Amann is generally considered among the more moderate Connecticut Democrats. In 2007 he expressed skepticism about Governor Jodi Rell's proposal to increase the state income tax to pay for added education funding. By April, Amann had endorsed an income tax reduction for most taxpayers to be paid for by a small income tax rate increase on wealthier individuals.He also proposed giving legislative leaders sharing power with the governor on choosing projects for state bonding because of the record debt run up by the Governor. The Hartford Courant opposed these initiatives [1][2][3]

Competing 2007 budget[edit]

In May 2007 Quinnipiac University Polling Institute released a poll showing Amann's proposal for increasing the state income tax for wealthier residents and lowering the income tax for less wealthy residents was less popular than a no tax increase state budget offered by legislative Republicans [4]

Amann also opposed a proposal by Republicans to suspend the state's gasoline tax over the summer months claiming that there is no evidence the oil industry will pass the savings on to the consumers and the proponents offered no way to pay for lost state revenue .

Amann eventually compromised with Rell and the Republicans and supported a budget that exceeded the state spending cap and raised the cigarette tax, but did not raise the state income tax. Efforts to reduce the state gasoline tax were dropped by Republicans during budget negotiations.

2010 gubernatorial bid[edit]

On January 31, 2008, Amann announced his creation of an exploratory committee to explore the possibility of a run for governor in the 2010 election. Amann is the first candidate to create an exploratory committee for the 2010 election, and as of December 2008 had raised $50,000 for his campaign.

In February, 2010, Amman withdrew from his campaign to seek the governor's office.[5]

Retirement from the legislature[edit]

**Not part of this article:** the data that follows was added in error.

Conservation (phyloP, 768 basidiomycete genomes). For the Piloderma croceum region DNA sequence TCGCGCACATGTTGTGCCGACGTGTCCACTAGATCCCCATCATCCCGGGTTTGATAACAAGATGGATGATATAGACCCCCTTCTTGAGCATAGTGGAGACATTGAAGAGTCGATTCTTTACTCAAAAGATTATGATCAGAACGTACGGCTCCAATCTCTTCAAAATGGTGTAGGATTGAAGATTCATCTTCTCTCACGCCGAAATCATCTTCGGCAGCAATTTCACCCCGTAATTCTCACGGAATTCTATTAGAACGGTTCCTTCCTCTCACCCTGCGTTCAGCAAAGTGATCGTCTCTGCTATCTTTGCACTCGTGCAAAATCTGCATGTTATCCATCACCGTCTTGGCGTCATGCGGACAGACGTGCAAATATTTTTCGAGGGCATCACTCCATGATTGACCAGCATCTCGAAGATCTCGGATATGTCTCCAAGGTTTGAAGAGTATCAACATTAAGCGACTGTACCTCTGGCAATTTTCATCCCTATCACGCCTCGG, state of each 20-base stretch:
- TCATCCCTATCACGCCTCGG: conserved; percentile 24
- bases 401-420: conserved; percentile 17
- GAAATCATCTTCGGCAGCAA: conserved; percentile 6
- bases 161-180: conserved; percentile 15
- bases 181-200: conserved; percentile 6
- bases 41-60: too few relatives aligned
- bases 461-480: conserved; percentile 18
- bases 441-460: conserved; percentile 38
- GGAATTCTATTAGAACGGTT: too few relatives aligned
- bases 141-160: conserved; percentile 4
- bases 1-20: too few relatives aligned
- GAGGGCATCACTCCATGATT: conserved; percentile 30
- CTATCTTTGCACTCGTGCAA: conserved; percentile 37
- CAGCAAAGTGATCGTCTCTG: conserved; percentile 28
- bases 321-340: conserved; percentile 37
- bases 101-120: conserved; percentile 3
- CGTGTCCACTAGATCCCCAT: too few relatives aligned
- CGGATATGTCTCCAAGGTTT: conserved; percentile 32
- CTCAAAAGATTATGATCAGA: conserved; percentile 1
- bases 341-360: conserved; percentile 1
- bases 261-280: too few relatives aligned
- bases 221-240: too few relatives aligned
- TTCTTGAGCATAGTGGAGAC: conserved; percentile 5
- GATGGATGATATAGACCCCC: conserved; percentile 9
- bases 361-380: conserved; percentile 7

On April 23, 2008 Amann announced that he would not seek another term as House Speaker and would be retiring from the General Assembly at the end of his current term. In January 2009 Amann's successor as Speaker, Christopher Donovan, hired Amann for a $120,000/year staff post at the State House.[6] Shortly thereafter, Amann decided not to accept the job offer, as there was a massive outcry from voters who opposed the move during the state's financial crisis.[7]

References[edit]

  1. ^ Topic Galleries - Courant.com
  2. ^ Topic Galleries - Courant.com
  3. ^ Topic Galleries - Courant.com
  4. ^ Quinnipiac University - Office of Public Affairs (2007-05-09). "Connecticut (CT) Poll * May 9, 2007 * Almost Everyone Likes Connecti - Quinnipiac University – Hamden, Connecticut". Quinnipiac.edu. Retrieved 2010-08-29. 
  5. ^ "Amann to drop bid for governor - Darien News". Dariennewsonline.com. Retrieved 2010-08-29. 
  6. ^ "Topic Galleries". Courant.com. Retrieved 2010-08-29. 
  7. ^ "Topic Galleries". Courant.com. Retrieved 2010-08-29. 

External links[edit]

Political offices
Preceded by
Moira Lyons
Speaker of the Connecticut House of Representatives
2005–2009
Succeeded by
Christopher G. Donovan
Preceded by
David Pudlin
Majority Leader of the Connecticut House of Representatives
2003–2005
Succeeded by
Christopher G. Donovan